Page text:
The cover of the book from which this recipe was taken
This recipe is rather oddly named. Your actual galantine is a deboned bird rolled around a stuffing, poached, allowed to cook and then decorated and coated in aspic. Beard’s galantine is a nut and pasta roast, which he recommends be served cold with a salad, though he also regards it as being good warm. His original recipe isn’t vegan, but is trivially made so:
Take ½-lb, ground walnuts, ¼-lb. cooked spaghetti, 2 onions, 1 small tomato, 1-oz. butter, 1 dessertspoonful of Carnos, a little stock, pepper and salt to taste. Fry the onions and tomato in the butter, and then add the other ingredients and simmer for 15 minutes. Put into a greased mould, cover with a greased paper, and bake in a slow oven for 1 hour. Turn out when cold and serve with salad and Mayonnaise sauce. This dish may be served hot as a roast with red currant jelly and browned potatoes.
The observant will note that there is just not quite enough information there! How should I cut the onions and tomatoes? What size and type of mould do I need? What is a “slow oven” anyway? What’s Carnos? That last question is straightforward—it was a fake meat extract and can be replaced with yeast extract. For the others, I made an educated guess and this is what I came up with:
225g mixed nuts (I had no walnuts on their own)
100-125g pasta (any sort – I used wholemeal macaroni)
1 small tomato
a generous forkful of vegan margarine
2 tsp Marmite
approximately ¾ cup water
a big pinch of stock powder
Cook the pasta until al dente according to the instructions on the packet. While this is cooking, grind the nuts finely, and cut the onions and tomatoes into 1cm dice. Drain the pasta when ready and put to one side.
Turn on your oven and start to pre-heat to 150°C. Heat up the margarine slowly in a large frying pan and put in the onions and tomatoes. Fry until they are nice and soft then add the cooked pasta, ground nuts, Marmite, water and stock powder. You might find it easier (i.e. I should have done this) to boil the water and dissolve the Marmite and stock powder in it first, before adding the mixture to the pan. Grind as much black pepper as you like into it, and then simmer for 15 minutes.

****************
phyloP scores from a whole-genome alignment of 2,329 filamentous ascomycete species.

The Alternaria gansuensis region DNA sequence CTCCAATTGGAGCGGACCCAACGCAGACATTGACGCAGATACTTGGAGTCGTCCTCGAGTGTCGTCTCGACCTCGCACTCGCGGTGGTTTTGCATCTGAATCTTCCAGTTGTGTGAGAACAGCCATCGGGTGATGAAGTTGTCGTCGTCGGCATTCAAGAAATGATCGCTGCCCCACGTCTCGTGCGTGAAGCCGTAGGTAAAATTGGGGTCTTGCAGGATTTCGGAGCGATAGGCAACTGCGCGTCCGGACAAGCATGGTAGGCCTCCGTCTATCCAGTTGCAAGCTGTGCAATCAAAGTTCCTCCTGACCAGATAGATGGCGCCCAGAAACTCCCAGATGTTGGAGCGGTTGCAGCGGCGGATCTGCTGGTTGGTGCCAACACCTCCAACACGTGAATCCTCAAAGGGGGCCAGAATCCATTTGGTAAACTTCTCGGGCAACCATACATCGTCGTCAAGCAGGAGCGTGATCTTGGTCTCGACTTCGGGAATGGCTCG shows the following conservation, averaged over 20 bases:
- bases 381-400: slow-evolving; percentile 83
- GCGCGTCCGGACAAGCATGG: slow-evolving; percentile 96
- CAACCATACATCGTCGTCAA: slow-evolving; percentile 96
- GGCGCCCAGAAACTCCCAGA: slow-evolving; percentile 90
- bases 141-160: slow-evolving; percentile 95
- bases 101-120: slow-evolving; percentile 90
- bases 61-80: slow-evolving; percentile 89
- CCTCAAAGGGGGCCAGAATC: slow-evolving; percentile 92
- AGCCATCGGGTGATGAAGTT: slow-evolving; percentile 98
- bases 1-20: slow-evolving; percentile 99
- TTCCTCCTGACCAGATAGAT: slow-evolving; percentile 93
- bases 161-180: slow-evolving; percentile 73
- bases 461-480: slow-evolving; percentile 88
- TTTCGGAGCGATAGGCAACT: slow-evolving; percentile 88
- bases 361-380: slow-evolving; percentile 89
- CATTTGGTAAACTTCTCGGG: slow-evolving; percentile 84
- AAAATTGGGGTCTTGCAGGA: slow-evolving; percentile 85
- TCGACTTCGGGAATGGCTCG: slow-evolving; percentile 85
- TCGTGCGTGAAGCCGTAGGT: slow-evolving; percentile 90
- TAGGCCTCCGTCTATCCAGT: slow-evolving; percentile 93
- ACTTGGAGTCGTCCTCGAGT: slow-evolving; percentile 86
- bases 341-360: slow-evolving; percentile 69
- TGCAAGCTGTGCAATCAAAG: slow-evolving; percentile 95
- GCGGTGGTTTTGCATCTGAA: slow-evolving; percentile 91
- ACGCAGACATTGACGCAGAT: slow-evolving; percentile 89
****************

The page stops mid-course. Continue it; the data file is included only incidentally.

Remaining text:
Grease a 1 Kg loaf tin (I think this is a 2lb loaf tin in old money), pausing to moan at your partner who put it away whilst still wet, causing a rust patch to form. Put the mixture in the loaf tin and cover with greased paper—Waitrose’s own brand baking parchment is siliconised, and doesn’t need greasing. The oven should have heated up by now, so put it in and try to ignore it for an hour.
Not the prettiest of dishes, but it tasted good.
It felt quite soft when it came out of the oven, but firmed up a little as it cooled down. It crumbled a little when I got it out of the tin, mostly in the form of pieces of pasta. It wasn’t very photogenic, but I took pictures anyway! It does not slice easily when warm, and I would consider preparing it as individual portions if making it as a roast. The outside was dark brown and crisp, the inside paler and softer. It tasted good though, the pasta giving it a bizarre, slightly chewy texture. A solid, satisfying winter dish which would go well with any sort of vegetable, though a sauce is necessary—I had potatoes and peppers in a simple white sauce, but a tomato sauce, or a gravy would go well.